Weekly news, tips, trivia, fun facts and wild tales from the outdoors
Dec. 30, 2015
Outdoor News Hound’s Wildest Stories of 2015
Just as we have for every year since The Outdoor News Hound first began to appear weekly on Sportsman’s Guide’s website in 2004 (a dozen years ago!), this week, marking the final column of the year, we present the wildest outdoor stories of 2015 for your reading pleasure.
“Hey, Everybody! Watch This!” Moment of The Year
The Outdoor News Hound has brought readers many stories over the years depicting the actions of shoe-in candidates for Darwin Awards, but none more deserving than a Florida teenager (pictured above) who thought it would be a neat idea to kiss a captive venomous water moccasin and post the photo on his social media page.
Orlando Weekly reported April 24 Austin Hatfield removed the captive snake from a pillowcase and attempted to kiss it in front of his friends at his Wimauma, Fla., home.
“He ripped it off his face, threw it on the ground and he started swelling up immediately,” witness Jason Belcher told Fox News in Orlando. “It was pretty frightening. We’ve done a lot of stuff together. This is the one thing that scared me the most.”
Once Hatfield recovered from his “swell” experience, the folks with The Florida Fish and Wildlife Commission were prepared to discuss his violation of state wildlife law. In The Sunshine State, it is strictly illegal to possess a venomous snake without a permit.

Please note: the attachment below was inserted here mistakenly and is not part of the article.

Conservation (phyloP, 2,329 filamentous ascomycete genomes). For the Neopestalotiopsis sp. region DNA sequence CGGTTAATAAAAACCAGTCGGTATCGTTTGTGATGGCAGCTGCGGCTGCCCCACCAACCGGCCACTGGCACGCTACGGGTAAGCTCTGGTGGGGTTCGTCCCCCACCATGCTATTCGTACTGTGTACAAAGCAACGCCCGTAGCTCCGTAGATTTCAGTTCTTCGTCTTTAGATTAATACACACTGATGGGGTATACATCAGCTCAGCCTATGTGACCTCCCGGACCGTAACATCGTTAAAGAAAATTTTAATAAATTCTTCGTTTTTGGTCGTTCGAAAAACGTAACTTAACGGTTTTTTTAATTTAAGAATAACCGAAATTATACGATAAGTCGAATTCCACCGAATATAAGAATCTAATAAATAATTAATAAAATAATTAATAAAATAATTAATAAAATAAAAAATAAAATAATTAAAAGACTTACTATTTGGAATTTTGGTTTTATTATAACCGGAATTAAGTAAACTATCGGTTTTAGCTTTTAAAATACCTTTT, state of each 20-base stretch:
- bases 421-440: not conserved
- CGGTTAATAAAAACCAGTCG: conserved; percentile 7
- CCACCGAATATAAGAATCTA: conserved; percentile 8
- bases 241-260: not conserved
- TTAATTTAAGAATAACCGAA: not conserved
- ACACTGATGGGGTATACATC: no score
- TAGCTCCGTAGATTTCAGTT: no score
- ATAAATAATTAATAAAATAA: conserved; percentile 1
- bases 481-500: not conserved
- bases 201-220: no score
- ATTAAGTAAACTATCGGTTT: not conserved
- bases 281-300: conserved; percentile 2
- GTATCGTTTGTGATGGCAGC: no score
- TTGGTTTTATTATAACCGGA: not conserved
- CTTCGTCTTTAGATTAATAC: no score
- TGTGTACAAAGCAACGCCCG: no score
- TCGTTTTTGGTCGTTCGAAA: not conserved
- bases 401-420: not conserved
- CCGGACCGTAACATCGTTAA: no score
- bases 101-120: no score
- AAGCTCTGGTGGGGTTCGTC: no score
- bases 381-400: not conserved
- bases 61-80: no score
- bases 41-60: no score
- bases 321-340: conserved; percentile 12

Back-To-The-Drawing-Board Product of The Year
A prominent outdoor footwear company vowed to revisit its testing procedures after a contractor demonstrating a new “snakeproof” boot was bitten by his reptile presentation partner and required medical treatment.
As a result of the botched test, Rocky Brands, Inc., recalled its Silent Hunter Rubber Snake Boot.
According to a May 19 statement issued by the Consumer Product Safety Commission (CPSC), Rocky Brands is recalling the latest entry in its line of “snake-proof” boots after a contractor hired to demonstrate the footwear’s effectiveness was bitten by a snake (also contracted for the demonstration, we assume), sustaining non life-threatening injuries in the process.
To its credit and giving something of a clinic on how to react under pressure to professionally handle a potentially volatile (not to mention, embarrassing) situation, Rocky Brands moved quickly to address the recall.
“Fortunately, no one was hurt and we immediately pulled the product from the market,” CEO David Sharp said in a company statement.
Most-Excessive Over-Limit Case
It was a fishing over-limit case that far exceeded anything we’ve ever reported here at The Outdoor News Hound.
A Clovis, N.M. man convicted of illegally possessing more 1,600 trout – more than 160 times the limit — has agreed to pay $8,110 in civil penalties after accepting a plea agreement.
Bounchanh Bounsombath, 63, was arrested after Department of Game and Fish conservation officers seized the trout during a search warrant at his home. Bounsombath admitted to catching all of the fish at Green Acres Lake and Denis Chaves Pond in Clovis. Most of the trout were in one-gallon Ziploc bags containing two- to four trout per bag. All of the trout had been salted and dried before being frozen.
Under the plea agreement reached in Clovis Magistrate Court, Bounsombath pleaded guilty to 10 charges of exceeding the bag limit and one count of unlawful possession of rainbow trout. He also was placed on five years of supervised probation.